California Solar-Biomass Project Axed

Renewable energy advocates often laud California for its renewable energy goals.  The state had been on such a roll that the California Energy Commission (CEC) accelerated its target date of having 20% of the state’s energy portfolio sourced from renewables from 2017 to 2010.  But wait, that’s this year!

Unfortunately, that ambitious 20% in 2010 benchmark may be decelerated.  Part of CEC’s goals rested on an innovated solar-biomass plant in the heart of Fresno County’s farmland.  That 640 acre plant, which PG&E announced with much fanfare two years ago, has been shelved.  And it is not because of corporate backlash against AB32, California’s budget crisis, or PG&E’s loss at the polls last month.  Neighbors protested what they saw as the negative environmental impact of the plant, so the Portuguese firm that was slated to operate the plant backed out.

The San Joaquin Solar 1 & 2 Power Plant was a laudable attempt to solve a couple issues:  what do you do with a solar energy facility when there is no sun, and how to you tackle the problem of agricultural waste in an area that arguably is the nation’s most important farming region?  As PG&E and its partner, Martifer Renewables, envisioned, solar thermal technology would use the sun’s heat to power steam turbines during daytime peak hours; as the sun set in the evening and overnight, waste from local farms would continue to fuel the power plant’s operations.  Had the plan worked out, the plant would have generated 107 megawatts of electricity, or enough power for about 75,000 homes.  Presumably the project would have created jobs in the west Fresno County town, Coalinga (the town’s name comes from “Coaling Station A,” thanks to Southern Pacific Railroad, during the 19th century), currently reliant on agriculture and prisons—sectors threatened by drought and state budget cuts.

Concerns from locals, however, stalled the plans.  Fresno County suffers from some of the worst air pollution in the United States, so farmers expressed concern over the 60 to 80 truck deliveries that would annually haul 450,000 tons of prunings, clippings, and even livestock manure.  Residents also questioned the amount of water that the plant would require, a sore point in a region that has seen many farms and orchards disappear due to California’s drought.

Frustrated with the roadblocks, Martifer wrote to the CEC last week stating that it was pulling out of the project.

Naturally questions abound:  what about all the trucks that roll through the county hauling produce?  Power plants that use coal require the delivery of . . . coal by truck and rail, so how does the sourcing of the PG&E-Martifer project differ?  What did Chevron or Aera Energy, which operate a nearby oil field, have to say about this project?  And how well did PG&E and Martifer communicate with the local communities, and did they proactively address such concerns in advance—or were they caught flatfooted?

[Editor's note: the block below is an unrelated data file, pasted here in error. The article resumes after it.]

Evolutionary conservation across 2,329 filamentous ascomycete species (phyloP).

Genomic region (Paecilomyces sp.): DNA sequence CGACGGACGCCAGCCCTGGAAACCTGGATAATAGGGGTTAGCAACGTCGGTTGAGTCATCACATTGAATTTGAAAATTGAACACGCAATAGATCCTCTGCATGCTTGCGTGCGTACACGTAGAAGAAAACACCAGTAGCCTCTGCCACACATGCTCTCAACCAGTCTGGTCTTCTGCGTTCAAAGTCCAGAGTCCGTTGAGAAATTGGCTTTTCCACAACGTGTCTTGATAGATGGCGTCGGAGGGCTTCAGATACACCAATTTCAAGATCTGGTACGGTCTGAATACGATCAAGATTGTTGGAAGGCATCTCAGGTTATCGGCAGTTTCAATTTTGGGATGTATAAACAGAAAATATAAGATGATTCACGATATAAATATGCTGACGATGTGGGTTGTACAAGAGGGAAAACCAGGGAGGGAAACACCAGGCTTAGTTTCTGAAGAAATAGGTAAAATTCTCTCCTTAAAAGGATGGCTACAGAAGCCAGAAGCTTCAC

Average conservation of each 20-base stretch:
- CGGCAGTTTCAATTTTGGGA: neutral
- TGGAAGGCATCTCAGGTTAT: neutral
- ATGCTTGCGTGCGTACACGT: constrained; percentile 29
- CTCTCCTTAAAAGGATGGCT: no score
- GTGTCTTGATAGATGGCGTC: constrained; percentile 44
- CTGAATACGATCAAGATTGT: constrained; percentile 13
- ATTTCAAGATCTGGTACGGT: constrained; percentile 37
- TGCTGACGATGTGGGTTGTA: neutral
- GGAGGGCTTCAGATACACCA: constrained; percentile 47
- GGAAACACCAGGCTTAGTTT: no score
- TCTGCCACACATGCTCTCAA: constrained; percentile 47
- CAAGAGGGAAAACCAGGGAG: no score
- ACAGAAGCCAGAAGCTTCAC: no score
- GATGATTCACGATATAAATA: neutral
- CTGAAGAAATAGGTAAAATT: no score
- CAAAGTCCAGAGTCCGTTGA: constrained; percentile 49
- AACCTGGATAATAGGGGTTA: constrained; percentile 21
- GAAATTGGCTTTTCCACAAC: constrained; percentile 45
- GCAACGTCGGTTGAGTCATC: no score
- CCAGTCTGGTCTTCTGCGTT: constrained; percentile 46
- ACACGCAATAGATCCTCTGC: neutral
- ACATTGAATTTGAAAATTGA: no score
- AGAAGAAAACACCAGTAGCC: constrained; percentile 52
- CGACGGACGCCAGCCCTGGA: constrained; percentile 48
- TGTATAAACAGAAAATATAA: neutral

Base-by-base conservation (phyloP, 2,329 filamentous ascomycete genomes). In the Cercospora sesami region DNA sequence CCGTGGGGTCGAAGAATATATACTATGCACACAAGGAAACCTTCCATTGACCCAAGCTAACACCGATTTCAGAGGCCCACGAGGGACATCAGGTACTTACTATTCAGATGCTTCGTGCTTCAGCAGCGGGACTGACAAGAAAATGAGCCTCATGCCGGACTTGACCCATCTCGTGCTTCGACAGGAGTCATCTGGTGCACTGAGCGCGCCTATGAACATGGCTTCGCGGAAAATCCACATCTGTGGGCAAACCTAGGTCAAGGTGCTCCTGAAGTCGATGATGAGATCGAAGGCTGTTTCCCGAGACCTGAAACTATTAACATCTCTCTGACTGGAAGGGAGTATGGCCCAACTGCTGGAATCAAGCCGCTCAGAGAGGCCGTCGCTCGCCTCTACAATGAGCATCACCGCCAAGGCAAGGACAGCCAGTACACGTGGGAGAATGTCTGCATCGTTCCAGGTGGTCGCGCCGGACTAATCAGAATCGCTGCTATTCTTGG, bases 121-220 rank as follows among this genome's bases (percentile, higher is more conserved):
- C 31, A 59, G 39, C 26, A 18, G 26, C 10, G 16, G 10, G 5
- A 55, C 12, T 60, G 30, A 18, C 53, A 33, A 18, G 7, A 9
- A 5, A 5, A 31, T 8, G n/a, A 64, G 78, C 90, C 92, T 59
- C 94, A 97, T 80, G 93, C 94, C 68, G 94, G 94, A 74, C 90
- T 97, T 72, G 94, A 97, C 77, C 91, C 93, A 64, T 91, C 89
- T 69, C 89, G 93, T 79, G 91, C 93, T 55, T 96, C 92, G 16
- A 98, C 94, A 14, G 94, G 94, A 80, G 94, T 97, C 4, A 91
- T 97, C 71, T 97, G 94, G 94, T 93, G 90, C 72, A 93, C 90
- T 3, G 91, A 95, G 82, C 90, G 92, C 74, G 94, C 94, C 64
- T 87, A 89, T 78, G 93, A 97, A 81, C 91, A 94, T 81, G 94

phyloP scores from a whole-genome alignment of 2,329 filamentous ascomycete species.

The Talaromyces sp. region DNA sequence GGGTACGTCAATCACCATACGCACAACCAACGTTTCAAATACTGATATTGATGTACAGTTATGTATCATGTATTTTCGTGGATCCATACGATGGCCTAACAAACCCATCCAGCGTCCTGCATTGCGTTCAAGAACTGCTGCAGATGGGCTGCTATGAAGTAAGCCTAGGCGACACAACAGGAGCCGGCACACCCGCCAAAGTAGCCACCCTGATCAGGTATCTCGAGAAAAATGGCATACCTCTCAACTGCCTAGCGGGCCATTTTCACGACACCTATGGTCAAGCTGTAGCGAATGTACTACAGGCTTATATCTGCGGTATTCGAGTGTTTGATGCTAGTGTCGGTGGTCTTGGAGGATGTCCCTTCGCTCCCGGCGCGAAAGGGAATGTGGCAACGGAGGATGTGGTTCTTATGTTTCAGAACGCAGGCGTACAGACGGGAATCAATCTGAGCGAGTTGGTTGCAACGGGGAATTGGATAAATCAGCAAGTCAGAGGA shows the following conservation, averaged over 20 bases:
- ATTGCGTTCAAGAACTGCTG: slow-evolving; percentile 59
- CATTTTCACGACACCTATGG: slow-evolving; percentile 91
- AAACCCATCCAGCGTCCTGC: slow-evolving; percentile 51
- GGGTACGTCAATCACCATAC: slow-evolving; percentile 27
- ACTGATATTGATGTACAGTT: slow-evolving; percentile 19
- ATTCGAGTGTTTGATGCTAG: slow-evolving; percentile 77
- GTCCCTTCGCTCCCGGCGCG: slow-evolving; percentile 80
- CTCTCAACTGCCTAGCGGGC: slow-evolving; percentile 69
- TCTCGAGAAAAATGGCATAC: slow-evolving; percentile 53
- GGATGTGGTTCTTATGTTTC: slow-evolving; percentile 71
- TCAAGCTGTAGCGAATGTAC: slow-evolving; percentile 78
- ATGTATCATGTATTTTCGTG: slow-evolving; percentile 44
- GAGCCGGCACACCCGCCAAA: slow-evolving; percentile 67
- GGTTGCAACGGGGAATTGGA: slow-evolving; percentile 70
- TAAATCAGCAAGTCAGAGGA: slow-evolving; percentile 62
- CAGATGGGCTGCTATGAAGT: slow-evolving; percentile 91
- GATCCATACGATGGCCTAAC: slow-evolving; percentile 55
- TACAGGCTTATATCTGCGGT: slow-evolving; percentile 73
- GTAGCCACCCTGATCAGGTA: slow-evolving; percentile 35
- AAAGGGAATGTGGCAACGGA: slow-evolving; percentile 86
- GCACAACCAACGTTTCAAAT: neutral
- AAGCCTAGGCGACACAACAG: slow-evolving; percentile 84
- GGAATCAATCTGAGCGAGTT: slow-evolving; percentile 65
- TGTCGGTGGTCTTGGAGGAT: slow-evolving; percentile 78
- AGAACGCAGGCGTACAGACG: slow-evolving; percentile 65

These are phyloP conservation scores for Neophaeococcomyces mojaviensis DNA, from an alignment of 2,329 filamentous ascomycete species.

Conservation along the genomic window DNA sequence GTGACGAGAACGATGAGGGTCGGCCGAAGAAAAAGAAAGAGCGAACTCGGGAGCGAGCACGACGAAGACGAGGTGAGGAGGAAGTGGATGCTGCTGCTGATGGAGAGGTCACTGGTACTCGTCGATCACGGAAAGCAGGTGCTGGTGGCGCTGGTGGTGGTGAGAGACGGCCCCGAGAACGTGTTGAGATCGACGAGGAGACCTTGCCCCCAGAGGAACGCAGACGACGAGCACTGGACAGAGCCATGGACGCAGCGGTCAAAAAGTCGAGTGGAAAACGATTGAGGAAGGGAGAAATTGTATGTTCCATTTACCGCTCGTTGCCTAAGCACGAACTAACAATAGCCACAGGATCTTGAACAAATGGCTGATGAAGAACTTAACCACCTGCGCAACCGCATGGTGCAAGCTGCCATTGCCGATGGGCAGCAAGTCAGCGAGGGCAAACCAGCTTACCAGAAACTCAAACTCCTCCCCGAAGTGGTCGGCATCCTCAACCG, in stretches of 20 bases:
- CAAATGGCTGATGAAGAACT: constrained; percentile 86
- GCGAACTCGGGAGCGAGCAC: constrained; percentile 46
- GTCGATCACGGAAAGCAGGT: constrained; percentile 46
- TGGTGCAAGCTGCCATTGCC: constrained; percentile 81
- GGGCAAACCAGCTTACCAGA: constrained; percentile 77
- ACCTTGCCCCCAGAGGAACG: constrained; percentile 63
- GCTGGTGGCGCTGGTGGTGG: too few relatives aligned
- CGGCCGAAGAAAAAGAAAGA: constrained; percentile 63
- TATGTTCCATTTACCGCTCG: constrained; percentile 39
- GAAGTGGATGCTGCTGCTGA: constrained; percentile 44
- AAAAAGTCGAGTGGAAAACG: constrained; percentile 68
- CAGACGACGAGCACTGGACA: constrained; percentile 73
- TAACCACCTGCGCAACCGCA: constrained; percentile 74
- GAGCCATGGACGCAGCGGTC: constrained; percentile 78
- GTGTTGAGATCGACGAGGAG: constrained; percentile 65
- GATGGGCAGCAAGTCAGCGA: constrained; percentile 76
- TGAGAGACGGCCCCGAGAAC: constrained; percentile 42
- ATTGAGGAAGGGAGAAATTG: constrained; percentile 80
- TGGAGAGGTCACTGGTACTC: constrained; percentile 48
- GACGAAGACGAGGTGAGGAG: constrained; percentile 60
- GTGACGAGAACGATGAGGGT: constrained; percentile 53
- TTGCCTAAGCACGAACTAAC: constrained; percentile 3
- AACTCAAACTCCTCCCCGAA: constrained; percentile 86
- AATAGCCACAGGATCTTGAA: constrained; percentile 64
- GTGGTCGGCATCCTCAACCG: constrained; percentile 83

There is still a lot of ambition in the San Joaquin Valley to become a leading solar sun belt.  The termination of San Joaquin 1 & 2, however, is a step back.

Based in Fresno, California, Leon Kaye has written for TriplePundit since 2010. He has lived across the U.S., as well as in South Korea, Abu Dhabi and Uruguay. Some of Leon's work can also be found in The Guardian, Sustainable Brands and CleanTechnica. You can follow him on Twitter (@LeonKaye) and Instagram (GreenGoPost).

3 responses

  1. Pingback: California Solar-Biomass Project Axed | Triple Pundit: People … | Neighbor Helps
  2. From what I've read – that the plant would consume orchard trimmings and other ag-waste – the biopower/solar hybrid plant may have delivered a net improvement in air emissions, because much of that stuff is probably open-burned. Modern, engineered, regulated, emission-controlled biomass combustion is less polluting than old coal-fired power plants.

    But your final paragraph is the most important one:
    A major question that comes to my mind – did the developers consider making a concessions with the public visavis truck emissions? Diesel emissions control technologies are well-developed and commercially viable today. Yes, there is an incremental cost to the price of a new truck, and yes, the maintenance is an important factor with it's own costs, but these concerns about ground-level diesel emissions should not be dismissed. It's not the first time I've heard this brought up by local opponents of a renewable biomass project. And it's not the last time, either, I'm sure.

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